Many NRA members are members for the "sole purpose" of protection of gun rights via a unified voice. I would think a sUAV membership would be similar. It would be a central voice, a good exchange society, and could include sponsor incentives & discounts.

Questions to consider:
Focused on USA or include charters for Global membership?
Price of membership?
Personally, my opinion is if this would be a representative voice, with talented representatives; helpful if included legal minds too. I'd gladly contribute $100-200 annually, more if it's political / legal representative voice provided impact.

Anyone have helpful contribution to get a forward momentum... Pipe In!
 
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PatR

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DCJ,

Just to let you know, three people worked at starting such an organization back in 2014 but their primary focus was the commercial operator. The organization was the ACUAS and their intentions were great but the three staring members were still working for a living and could not totally devote themselves to building and promoting the organization. There was also a bit of an issue with funding everything that needed to be done with a non paying membership. Ultimately they did not complete what they set out to do and went separate ways. The website might even still be active, but I doubt it. ACUAS.org. I know this because I was one of the three, along with the owner of Aerial Alchemy and one other person. Now you know how I became acquainted with Aerial Alchemy.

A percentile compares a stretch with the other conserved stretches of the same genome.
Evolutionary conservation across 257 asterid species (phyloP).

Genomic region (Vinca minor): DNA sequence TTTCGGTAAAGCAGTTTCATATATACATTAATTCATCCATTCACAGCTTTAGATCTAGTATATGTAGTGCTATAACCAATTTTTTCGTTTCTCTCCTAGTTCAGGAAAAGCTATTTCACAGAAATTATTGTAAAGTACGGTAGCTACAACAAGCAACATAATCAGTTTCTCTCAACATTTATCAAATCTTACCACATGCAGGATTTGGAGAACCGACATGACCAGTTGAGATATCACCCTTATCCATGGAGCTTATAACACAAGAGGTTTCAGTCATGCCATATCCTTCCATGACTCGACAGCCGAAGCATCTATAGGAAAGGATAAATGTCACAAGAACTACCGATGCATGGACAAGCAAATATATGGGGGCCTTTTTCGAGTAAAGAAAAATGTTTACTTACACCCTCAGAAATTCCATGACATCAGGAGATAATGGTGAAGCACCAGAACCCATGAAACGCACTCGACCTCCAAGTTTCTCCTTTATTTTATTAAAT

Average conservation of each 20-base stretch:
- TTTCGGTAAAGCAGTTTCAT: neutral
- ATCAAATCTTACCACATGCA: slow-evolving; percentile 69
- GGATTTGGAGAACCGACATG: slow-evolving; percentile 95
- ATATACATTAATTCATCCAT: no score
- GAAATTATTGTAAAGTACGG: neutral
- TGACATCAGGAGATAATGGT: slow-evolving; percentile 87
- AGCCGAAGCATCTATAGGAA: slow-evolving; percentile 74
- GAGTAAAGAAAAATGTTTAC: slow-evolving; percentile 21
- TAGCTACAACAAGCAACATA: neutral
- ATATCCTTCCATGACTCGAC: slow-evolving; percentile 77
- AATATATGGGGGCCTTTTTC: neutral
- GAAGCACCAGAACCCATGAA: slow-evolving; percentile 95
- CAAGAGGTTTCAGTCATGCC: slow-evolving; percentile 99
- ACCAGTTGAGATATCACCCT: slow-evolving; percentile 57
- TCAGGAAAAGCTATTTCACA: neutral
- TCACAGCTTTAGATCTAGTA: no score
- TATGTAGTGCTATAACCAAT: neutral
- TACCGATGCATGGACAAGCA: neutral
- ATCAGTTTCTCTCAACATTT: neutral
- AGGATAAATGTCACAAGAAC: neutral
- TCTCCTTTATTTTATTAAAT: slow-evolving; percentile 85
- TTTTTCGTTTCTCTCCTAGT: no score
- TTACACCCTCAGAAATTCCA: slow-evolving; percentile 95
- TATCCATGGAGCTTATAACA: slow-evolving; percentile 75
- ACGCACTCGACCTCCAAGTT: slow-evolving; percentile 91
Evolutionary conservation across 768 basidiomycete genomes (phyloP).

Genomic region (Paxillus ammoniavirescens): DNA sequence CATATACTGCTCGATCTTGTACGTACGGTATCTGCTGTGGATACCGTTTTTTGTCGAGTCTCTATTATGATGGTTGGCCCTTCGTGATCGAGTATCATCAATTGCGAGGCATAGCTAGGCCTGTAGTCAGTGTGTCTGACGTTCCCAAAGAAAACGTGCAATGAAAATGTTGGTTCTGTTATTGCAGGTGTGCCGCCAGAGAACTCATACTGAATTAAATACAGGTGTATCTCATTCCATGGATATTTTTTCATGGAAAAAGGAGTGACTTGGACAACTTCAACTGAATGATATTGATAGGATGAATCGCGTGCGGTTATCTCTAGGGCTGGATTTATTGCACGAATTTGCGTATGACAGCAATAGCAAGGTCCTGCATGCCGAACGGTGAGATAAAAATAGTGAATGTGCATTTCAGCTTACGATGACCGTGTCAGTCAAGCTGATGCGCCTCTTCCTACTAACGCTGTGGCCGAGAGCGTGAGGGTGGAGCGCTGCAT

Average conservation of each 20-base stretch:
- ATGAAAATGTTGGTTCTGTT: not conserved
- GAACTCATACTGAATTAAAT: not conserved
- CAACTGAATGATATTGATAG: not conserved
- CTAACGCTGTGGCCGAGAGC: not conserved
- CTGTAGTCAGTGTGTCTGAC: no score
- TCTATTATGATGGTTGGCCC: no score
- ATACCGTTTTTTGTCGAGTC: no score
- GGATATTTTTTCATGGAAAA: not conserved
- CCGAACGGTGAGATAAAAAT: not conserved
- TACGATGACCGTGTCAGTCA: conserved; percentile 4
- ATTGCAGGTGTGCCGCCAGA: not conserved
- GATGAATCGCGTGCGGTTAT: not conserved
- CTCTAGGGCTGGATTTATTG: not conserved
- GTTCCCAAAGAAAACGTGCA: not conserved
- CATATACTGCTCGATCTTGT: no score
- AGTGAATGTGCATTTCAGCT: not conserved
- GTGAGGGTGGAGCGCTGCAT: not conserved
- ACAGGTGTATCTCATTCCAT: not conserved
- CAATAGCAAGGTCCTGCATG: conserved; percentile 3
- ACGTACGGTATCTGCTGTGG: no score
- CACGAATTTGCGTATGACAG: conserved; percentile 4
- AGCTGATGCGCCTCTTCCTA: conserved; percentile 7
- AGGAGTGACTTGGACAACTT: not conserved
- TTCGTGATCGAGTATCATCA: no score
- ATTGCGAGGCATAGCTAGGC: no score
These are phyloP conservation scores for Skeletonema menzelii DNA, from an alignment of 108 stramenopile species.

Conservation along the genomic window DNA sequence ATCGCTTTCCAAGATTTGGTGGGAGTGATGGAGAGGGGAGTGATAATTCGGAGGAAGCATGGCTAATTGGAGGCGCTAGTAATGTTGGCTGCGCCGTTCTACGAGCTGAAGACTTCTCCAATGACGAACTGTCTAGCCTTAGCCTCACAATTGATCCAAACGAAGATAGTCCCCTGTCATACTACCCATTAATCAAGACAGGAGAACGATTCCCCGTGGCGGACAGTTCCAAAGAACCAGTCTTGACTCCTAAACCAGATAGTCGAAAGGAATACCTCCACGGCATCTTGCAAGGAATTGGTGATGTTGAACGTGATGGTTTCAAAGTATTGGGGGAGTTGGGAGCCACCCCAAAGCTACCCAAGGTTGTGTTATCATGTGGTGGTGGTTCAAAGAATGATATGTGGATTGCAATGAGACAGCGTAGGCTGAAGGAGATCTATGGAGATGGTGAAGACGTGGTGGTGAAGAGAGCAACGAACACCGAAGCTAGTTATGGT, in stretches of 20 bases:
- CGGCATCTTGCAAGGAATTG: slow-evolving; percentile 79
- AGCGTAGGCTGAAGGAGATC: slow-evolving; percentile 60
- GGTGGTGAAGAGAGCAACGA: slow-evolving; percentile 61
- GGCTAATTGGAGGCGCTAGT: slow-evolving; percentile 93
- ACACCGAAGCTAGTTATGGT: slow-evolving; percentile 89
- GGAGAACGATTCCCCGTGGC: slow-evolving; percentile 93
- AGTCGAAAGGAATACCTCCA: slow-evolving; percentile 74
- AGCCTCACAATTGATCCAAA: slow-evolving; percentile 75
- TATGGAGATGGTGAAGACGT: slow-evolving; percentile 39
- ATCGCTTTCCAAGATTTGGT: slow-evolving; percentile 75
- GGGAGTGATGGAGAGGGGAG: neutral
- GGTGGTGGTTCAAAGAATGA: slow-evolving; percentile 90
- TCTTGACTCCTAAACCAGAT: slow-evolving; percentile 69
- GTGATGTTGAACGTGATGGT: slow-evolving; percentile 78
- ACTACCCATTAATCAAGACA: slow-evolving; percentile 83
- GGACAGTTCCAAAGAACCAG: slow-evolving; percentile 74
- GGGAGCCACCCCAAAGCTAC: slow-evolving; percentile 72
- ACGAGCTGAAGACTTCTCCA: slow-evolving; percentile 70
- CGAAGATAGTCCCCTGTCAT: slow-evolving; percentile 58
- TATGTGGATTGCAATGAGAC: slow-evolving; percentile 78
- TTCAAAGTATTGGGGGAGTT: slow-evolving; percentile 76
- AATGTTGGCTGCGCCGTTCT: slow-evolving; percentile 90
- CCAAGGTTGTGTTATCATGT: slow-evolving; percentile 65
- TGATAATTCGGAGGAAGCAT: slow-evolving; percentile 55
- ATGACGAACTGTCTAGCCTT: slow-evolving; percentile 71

Be that as it may, I fully agree there is a critical need for a truly representative body for the sUAS operators. I doubt that bay now anyone disagrees. Whatever organization it might be cannot be dedicated to only one sector, recreational or commercial, or primarily represent one sector while paying just lip service to the others. The laws that have been passed, and those that continue to be passed, impacts everyone that flies sUAS, drones, multirotors, RC airplanes, RC helicopters, RC gliders, or anything else that is flown using a remote transmitter. For the purpose of amplifying the previous sentence, sUAS should also include large RC model aircraft that exceed the FAA's 55lb. maximum weight as there are quite a few of them in existence. The descriptions get a bit confusing as all of them are classified by the media and the FAA as "drones".